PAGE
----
Learning Rules:-We define a learning rule as a procedure for modifying the weights and biases of a network. (This procedure may also be referred to as a training algorithm.) The learning rule is applied to train the network to perform some particular task. Learning rules in this toolbox fall into two broad categories: supervised learning, and unsupervised learning.
All learning methods used for adaptive neural networks can be classified into two major categories:
Supervised learning  which incorporates an external teacher, so that each output unit is told what its desired response to input signals ought to be. Supervised learning is a machine learning technique for creating a function from training data. In supervised learning, the learning rule is provided with a set of examples (the training set) of proper network behavior. As the inputs are applied to the network, the network outputs are compared to the targets. The learning rule is then used to adjust the weights and biases of the network in order to move the network outputs closer to the targets. The perceptron learning rule falls in this supervised learning category.
The training data consist of pairs of input objects (typically vectors), and desired outputs. The output of the function can be a continuous value (called regression), or can predict a class label of the input object (called classification). The task of the supervised learner is to predict the value of the function for any valid input object after having seen a number of training examples (i.e. pairs of input and target output). To achieve this, the learner has to generalize from the presented data to unseen situations in a “reasonable” way (see inductive bias). (Compare with unsupervised learning.) The parallel task in human and animal psychology is often referred to as concept learning .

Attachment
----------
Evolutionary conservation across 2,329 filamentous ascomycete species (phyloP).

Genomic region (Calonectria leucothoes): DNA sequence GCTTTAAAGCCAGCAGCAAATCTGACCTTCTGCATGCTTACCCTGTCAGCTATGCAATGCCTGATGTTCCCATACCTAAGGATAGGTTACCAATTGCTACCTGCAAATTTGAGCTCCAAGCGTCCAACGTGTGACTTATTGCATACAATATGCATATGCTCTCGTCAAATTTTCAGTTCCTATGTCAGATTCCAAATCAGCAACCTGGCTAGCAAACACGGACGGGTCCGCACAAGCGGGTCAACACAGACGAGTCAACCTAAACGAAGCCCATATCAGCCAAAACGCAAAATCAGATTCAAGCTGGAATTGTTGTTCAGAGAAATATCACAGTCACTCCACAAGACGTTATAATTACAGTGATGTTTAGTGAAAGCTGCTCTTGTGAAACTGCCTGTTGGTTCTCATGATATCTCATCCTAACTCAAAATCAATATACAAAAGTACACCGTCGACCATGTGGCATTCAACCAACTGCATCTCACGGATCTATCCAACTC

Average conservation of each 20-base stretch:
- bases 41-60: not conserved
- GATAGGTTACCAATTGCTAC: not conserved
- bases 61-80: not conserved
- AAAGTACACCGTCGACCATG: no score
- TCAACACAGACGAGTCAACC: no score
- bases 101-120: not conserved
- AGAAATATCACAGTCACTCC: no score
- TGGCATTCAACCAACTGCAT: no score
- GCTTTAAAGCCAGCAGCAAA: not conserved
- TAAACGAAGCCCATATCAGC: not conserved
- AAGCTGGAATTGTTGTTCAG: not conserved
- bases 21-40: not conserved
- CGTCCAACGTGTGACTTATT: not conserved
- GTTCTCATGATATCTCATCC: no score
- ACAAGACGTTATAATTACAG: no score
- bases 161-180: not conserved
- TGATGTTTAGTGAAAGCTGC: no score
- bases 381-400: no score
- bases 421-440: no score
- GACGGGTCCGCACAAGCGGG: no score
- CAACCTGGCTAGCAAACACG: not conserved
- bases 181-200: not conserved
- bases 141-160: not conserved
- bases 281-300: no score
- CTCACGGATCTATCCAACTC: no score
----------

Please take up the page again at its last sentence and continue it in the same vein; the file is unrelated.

During the learning process global information may be required. Paradigms of supervised learning include error-correction learning, reinforcement learning and stochastic learning.
An important issue concerning supervised learning is the problem of error convergence, i.e. the minimization of error between the desired and computed unit values. The aim is to determine a set of weights which minimizes the error. One well-known method, which is common to many learning paradigms is the least mean square (LMS) convergence.
Unsupervised learning uses no external teacher and is based upon only local information. It is also referred to as self-organizing . In unsupervised learning, the weights and biases are modified in response to network inputs only. There are no target outputs available. Most of these algorithms perform clustering operations. They categorize the input patterns into a finite number of classes. This is especially useful in such applications as vector quantization